When the temperature drops to the 60’s in Florida, we put on our long pants to do yoga. The hardy among us remain barefooted. I prefer this weather to the humid summer to come.
My Buddhism teacher has said that preferences are a cause of suffering. I believe him. I’ve experienced many things I would’ve preferred to go my way. In fact, I get stuck sometimes in preferring that my past had not been my past. I would’ve preferred to have grown up wealthy in a less dysfunctional family with a father who thought I was his princess.. Alas…For some reason my spirit chose to inhabit this situation. So be it. And it could be so much worse, I really have no reason to complain. None. Not when I see the news of the cruelty in Syria, or the homeless on our own streets, or the black people who fear being stopped for a broken twilight that might mean their death.
I am back at Meeko’s after two days at home. The inside of my car looks like I live in it. And I sort of have been this month as I bring stuff to Meeko’s house and take stuff back, or decide I should leave some of it in the car, just in case. For example, you never know if I might need the rolled up hammock or the pint size cooler. Maybe that bag of books will come in handy. And that sweater and red skirt for when I have to teach. That means I need my textbooks too. The backseat is not a minimalists dream,
Yoga this morning on the beige cement patio behind Meeko’s house is lovely. The air is dry and cool, the sun plays with the wind to make shadows of tree leaves on the patio. Someone has a fireplace going and the scent of burning wood drifts past. I prefer this to the humid summer to come. Seldom do preferences match with what one actually prefers. This is how our minds are, usually dissatisfied.
Meeko, unlike some dogs I know, isn’t interested in my stretches or that I am at ground level. Other dogs would immediately pounce on my chest to join in the game, or crawl under the bridge I make with downward dog pose. At those times, I usually give up the yoga “game” much to their disappointment. Meeko, however, is much more interested in flying bugs, squirrels running along the fence and humans who walk by. I read that American Eskimo dogs are bright, quick-witted, loyal and good watchdogs. Bingo. Meeko is all that. You’re more likely to catch his interest more if you are trying to break into his house. He prefers watching. Everything. His bright dark eyes are only heavy lidded after a day of watching. His upright ears, like a little fox’s, lie back only when he is questioing something, like when I tell him he can’t just stand on my stomach as long as he wants.
When I sit to meditate on the mat after yoga, he comes over for some petting. I use this moment to be mindful of his soft, snowy white fur. It’s part of my meditation. My preference might be to be uninterrupted, but when I dog sit, I let go of preferences like that. I can’t explain “later” to a dog.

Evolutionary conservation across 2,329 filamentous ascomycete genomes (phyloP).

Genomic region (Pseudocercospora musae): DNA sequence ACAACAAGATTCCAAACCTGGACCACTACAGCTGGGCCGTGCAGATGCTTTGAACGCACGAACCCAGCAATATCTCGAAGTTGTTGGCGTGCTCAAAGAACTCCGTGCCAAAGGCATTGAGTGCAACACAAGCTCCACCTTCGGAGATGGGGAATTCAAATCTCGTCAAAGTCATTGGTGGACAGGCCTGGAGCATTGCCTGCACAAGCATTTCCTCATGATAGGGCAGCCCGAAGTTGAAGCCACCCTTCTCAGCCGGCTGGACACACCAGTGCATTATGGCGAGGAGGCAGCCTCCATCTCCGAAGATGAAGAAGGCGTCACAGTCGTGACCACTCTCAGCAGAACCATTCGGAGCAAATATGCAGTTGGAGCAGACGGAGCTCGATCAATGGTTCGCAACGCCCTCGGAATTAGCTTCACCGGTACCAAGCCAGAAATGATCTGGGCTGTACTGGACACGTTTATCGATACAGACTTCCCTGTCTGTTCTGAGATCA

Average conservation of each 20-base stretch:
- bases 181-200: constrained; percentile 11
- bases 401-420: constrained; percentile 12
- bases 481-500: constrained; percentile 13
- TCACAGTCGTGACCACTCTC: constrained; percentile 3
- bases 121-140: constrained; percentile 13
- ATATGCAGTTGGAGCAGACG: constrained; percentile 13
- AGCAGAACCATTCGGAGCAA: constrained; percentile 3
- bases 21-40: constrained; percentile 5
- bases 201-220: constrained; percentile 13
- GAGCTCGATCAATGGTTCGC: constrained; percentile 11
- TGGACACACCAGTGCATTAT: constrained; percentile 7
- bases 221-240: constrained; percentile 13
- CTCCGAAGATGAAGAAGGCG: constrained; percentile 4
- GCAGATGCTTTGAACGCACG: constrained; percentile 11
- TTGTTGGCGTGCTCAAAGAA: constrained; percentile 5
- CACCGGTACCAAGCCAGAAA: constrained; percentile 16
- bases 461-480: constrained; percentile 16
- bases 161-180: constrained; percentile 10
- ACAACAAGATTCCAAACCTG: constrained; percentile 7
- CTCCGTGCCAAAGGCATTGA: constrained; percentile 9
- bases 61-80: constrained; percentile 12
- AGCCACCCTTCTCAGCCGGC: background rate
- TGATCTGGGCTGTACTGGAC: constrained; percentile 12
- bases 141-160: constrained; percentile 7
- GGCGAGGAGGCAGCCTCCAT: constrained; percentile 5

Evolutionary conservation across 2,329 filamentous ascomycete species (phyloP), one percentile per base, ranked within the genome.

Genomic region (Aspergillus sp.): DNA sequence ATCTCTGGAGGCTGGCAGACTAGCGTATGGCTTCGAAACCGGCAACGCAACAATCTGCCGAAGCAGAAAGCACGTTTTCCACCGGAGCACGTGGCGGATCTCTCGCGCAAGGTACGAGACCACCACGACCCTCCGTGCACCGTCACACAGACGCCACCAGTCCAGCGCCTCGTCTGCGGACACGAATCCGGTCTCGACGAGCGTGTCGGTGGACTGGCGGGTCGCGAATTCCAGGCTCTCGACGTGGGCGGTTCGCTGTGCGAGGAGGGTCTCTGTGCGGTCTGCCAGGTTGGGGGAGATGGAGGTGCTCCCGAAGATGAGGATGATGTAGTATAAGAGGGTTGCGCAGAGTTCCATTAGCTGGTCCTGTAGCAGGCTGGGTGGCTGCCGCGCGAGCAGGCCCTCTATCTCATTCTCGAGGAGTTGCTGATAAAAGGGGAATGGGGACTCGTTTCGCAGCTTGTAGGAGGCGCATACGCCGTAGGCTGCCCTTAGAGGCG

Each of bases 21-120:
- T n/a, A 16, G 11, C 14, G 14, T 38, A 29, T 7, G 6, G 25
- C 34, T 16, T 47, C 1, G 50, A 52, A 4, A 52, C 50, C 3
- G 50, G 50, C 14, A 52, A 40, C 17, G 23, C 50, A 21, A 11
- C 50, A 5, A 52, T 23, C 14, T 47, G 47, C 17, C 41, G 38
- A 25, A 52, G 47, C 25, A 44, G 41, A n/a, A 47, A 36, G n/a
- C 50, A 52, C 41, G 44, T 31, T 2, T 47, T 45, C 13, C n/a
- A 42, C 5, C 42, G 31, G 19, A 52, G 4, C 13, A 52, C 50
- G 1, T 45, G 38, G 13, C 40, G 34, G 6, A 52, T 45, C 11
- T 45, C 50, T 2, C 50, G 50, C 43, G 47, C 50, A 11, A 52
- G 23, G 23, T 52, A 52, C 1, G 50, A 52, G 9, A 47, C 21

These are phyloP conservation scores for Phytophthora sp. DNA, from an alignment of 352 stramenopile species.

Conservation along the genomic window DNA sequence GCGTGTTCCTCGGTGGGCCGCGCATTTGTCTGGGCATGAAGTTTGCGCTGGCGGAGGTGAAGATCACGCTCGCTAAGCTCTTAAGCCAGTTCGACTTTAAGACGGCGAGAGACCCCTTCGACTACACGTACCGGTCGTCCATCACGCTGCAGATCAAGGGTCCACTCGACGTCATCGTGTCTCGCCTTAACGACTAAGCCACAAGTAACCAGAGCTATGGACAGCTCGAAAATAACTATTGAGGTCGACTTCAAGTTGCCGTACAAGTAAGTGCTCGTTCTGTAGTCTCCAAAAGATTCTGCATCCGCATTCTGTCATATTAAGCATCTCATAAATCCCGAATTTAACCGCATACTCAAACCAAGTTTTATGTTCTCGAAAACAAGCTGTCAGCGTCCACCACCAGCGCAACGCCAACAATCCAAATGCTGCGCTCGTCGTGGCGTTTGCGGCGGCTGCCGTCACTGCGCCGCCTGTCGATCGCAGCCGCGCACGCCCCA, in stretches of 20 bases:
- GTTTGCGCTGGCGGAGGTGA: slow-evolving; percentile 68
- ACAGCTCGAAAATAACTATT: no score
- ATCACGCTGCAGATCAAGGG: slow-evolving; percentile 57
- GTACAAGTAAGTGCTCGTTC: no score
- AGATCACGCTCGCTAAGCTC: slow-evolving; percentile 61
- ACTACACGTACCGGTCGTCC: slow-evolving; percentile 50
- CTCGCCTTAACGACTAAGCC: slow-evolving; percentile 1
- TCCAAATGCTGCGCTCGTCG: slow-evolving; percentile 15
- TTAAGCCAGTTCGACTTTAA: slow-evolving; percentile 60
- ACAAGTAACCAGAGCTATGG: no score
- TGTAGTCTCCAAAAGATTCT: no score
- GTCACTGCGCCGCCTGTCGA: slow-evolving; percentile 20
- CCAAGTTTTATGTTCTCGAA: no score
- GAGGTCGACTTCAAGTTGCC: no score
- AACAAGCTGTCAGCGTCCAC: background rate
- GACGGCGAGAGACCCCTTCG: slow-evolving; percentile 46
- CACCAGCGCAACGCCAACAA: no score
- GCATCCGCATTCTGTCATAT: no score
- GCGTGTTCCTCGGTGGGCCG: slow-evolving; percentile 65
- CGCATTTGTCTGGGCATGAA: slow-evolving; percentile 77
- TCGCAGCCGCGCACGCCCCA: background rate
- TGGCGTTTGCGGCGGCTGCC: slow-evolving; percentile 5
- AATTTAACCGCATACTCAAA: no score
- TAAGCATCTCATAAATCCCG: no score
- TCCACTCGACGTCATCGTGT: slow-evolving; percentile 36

I’m thinking about preferences today. Meeko’s versus other dogs. Mine, versus other people’s. It’s easy to notice someone’s preferences when you come to their homes. For example, Meeko’s mom doesn’t use the back patio and may be surprised that I spend time in an area she considers Meeko’s bathroom. She is more of an indoor person than I. But the area is big enough that, fortunately, I’m not aware of any unpleasant smells.
If you were to dog sit at my apartment you would see pictures of the outdoors, mostly scenes of water and birds. One picture is of an abstract pink and gray giraffe covered in purple and blue circles. A white wooden buddha, the size of a big book, sits on a table under a mirror that reflects the sky and trees outside the window on the other side of the room. I have displayed a few pictures of dogs who shared my life in the past, but not many. One is a myself with my arms around a friend’s grandkids who became my pals. Another is me at age six holding a little blonde boy’s hand another is of my brother with my dog, Yogi, taken at a scenic spot of a mountain near Asheville, North Carolina. I was still youngish (early 50’s) and cuter than I realized. If you looked at the pictures and photos you would notice though that I’m single and have more luck with dogs than men. Also, I don’t care to have many photos of my dog family or friends and family. The past only makes me sad because the good times are gone. I spend too much time in the past as it is. Buddhism teaches me to stay in the present and when I do, it’s better for me.
Others people I dog sit for prefer photos of their families everywhere in their homes. On each wall, several on tables in each room. In one family everybody just got married by the looks of the various wedding photos. Their families are the center of their lives, as animals, nature and Buddhism are to mine. Just preferences. Yet we base our identities upon them. Meeko prefers to watch; Brutus prefers bouncing small balls off his nose or standing in water; Paco needs to be on someone’s lap as often as possible, Snickers loves to chew things to smithereens. Preferences. My old boyfriends preferred blondes or long, dark straight hair when I had neither. Sometimes we think we can make an outdoors person into an indoors person. I wanted sober. He wanted drunk. He wanted perfection. I wanted acceptance. He wanted to be taken care of. I didn’t want to be his mother. That kind of thing.
You say potato, I say tomato. This often makes people part and dogs put up for adoption. I have been more accepting of my dog’s preferences than of my old boyfriends. It’s one of the reasons I’m single, I’m afraid. I was never able to be an outside person with an indoor person. And the guys I was with had the same problem.
I admire those of you who have the kind of love that allows you each your preferences enough to stick with it and through it. May you continue to be so blessed!